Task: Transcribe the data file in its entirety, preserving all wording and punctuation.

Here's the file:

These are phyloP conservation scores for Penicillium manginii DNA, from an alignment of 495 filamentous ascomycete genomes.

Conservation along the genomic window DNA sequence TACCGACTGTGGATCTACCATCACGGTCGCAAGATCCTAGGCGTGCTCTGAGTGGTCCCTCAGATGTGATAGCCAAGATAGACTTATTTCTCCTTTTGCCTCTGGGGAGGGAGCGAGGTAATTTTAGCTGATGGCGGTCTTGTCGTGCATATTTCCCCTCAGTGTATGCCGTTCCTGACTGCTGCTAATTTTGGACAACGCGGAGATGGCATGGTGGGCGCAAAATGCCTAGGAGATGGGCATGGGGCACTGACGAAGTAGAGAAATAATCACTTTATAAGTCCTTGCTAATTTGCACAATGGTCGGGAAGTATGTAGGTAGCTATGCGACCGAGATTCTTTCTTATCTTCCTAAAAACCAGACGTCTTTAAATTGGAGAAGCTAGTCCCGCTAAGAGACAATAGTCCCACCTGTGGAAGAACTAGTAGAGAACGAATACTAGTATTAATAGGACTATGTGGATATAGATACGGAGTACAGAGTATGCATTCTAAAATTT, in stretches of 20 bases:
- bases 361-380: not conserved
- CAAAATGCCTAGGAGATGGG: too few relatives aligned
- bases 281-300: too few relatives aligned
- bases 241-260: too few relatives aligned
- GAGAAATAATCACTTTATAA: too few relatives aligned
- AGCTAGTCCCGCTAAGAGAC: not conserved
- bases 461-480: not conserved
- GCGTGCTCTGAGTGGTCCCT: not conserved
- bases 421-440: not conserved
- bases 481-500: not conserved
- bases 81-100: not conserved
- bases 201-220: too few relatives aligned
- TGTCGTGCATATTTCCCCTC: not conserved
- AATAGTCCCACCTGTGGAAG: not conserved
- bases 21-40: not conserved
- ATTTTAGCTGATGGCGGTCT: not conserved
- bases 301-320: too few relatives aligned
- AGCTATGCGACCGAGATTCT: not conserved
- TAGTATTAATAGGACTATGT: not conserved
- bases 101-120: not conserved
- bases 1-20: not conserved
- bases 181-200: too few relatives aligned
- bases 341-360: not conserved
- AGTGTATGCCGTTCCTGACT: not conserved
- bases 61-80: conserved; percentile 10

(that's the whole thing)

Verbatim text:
These are phyloP conservation scores for Penicillium manginii DNA, from an alignment of 495 filamentous ascomycete genomes.

Conservation along the genomic window DNA sequence TACCGACTGTGGATCTACCATCACGGTCGCAAGATCCTAGGCGTGCTCTGAGTGGTCCCTCAGATGTGATAGCCAAGATAGACTTATTTCTCCTTTTGCCTCTGGGGAGGGAGCGAGGTAATTTTAGCTGATGGCGGTCTTGTCGTGCATATTTCCCCTCAGTGTATGCCGTTCCTGACTGCTGCTAATTTTGGACAACGCGGAGATGGCATGGTGGGCGCAAAATGCCTAGGAGATGGGCATGGGGCACTGACGAAGTAGAGAAATAATCACTTTATAAGTCCTTGCTAATTTGCACAATGGTCGGGAAGTATGTAGGTAGCTATGCGACCGAGATTCTTTCTTATCTTCCTAAAAACCAGACGTCTTTAAATTGGAGAAGCTAGTCCCGCTAAGAGACAATAGTCCCACCTGTGGAAGAACTAGTAGAGAACGAATACTAGTATTAATAGGACTATGTGGATATAGATACGGAGTACAGAGTATGCATTCTAAAATTT, in stretches of 20 bases:
- bases 361-380: not conserved
- CAAAATGCCTAGGAGATGGG: too few relatives aligned
- bases 281-300: too few relatives aligned
- bases 241-260: too few relatives aligned
- GAGAAATAATCACTTTATAA: too few relatives aligned
- AGCTAGTCCCGCTAAGAGAC: not conserved
- bases 461-480: not conserved
- GCGTGCTCTGAGTGGTCCCT: not conserved
- bases 421-440: not conserved
- bases 481-500: not conserved
- bases 81-100: not conserved
- bases 201-220: too few relatives aligned
- TGTCGTGCATATTTCCCCTC: not conserved
- AATAGTCCCACCTGTGGAAG: not conserved
- bases 21-40: not conserved
- ATTTTAGCTGATGGCGGTCT: not conserved
- bases 301-320: too few relatives aligned
- AGCTATGCGACCGAGATTCT: not conserved
- TAGTATTAATAGGACTATGT: not conserved
- bases 101-120: not conserved
- bases 1-20: not conserved
- bases 181-200: too few relatives aligned
- bases 341-360: not conserved
- AGTGTATGCCGTTCCTGACT: not conserved
- bases 61-80: conserved; percentile 10